A key requirement for military and aerospace communications is the ability to avoid eavesdropping. As interception techniques become more sophisticated so must the modulation and encryption schemes employed by transmission systems. Military and avionics communications systems now use highly agile radio communications, hopping from frequency band to band, as well as employing wideband protocols to allow efficient scrambling of the data and, in effect, make the transmission look increasingly like noise to an eavesdropper.
However, the shift to more complex modulation schemes and wideband, spread-spectrum communications technologies places increased pressure on the power amplifiers used for RF, which are typically tuned for efficiency over a relatively narrow band. Trying to use these devices for wideband operation results in low energy efficiency. A similar process has affected the commercial environment.
For example, in commercial protocols such as GSM, Gaussian minimum shift keying technique was chosen because it allows a linear power amplifier to operate in its most efficient, saturated region. More complex modulation schemes, such as quadrature amplitude modulation, provide greater spectral efficiency, allowing more data to be packed into a smaller bandwidth or provide greater headroom for encryption. As these modulation schemes alter phase and amplitude rather than just the phase of GMSK, the power amplifier needs to drop further into its linear region, which is less power-efficient than working close to the saturated region.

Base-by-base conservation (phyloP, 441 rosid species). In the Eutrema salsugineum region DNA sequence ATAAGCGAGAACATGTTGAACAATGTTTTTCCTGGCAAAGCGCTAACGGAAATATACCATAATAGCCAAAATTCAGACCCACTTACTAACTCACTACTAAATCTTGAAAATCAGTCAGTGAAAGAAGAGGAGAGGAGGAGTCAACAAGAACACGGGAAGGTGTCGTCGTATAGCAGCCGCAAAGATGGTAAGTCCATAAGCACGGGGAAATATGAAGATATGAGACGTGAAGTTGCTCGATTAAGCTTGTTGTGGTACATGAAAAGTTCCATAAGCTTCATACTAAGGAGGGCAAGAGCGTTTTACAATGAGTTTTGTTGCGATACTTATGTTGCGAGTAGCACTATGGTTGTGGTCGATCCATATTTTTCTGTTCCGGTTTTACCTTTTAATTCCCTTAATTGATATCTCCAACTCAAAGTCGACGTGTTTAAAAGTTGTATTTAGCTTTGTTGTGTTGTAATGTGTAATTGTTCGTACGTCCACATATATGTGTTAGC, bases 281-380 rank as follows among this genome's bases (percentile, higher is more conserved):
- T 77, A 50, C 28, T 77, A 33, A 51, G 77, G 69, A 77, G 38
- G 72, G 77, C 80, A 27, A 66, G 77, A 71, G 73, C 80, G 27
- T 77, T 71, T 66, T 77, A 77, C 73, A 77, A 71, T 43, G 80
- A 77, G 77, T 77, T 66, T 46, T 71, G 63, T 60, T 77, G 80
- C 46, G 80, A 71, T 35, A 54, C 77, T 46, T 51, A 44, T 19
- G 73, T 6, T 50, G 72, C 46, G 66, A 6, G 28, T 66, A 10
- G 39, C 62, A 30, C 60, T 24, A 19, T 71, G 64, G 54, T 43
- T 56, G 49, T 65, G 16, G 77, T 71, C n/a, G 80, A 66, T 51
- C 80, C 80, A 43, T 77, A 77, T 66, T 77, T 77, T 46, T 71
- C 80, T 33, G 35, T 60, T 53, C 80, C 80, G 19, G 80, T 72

As the modulation schemes get more complex, the peak-to-average ratio or crest factor worsens. For comparisons from the commercial environment, LTE takes peak-to-average values to 10 dB, compared to the 7 dB of 3G UMTS and the 3 dB of GSM. This in turn has led to the development of circuit-level techniques that make it possible to deliver wideband communications without loss of efficiency.
One way of dealing with the issue is to take a modern form of a power-amplifier design developed in the 1930s at Bell Labs by William Doherty. The circuit uses two amplifiers in parallel. One is active all of the time, with a second amplifier adding additional energy for modulation peaks. Because the main amplifier can be run for longer under ‘back-off’ conditions at points close to saturation, the overall efficiency increases. The secondary amplifier provides fine-tuned control over the signal.
In principle, the use of more amplifiers than two can improve efficiency but will also increase cost and complexity. As communications techniques push into greater levels of digital complexity and spectral efficiency, the N-way Doherty design is likely to become more common.
Figure 1: The Doherty amplifier architecture.
Although the architecture of the Doherty amplifier is elegant and conceptually simple, details of the design can make large differences to performance. Operation is influenced by the coupling factor of the input divider and the way in which the carrier and peaking amplifier stages are biased. The way the peaking amplifier is turned on depends on both input power level and the gate bias voltage, which also determine the power efficiency of the low-output and peaking conditions. How these parameters are set depend on the type of signal that is to be applied.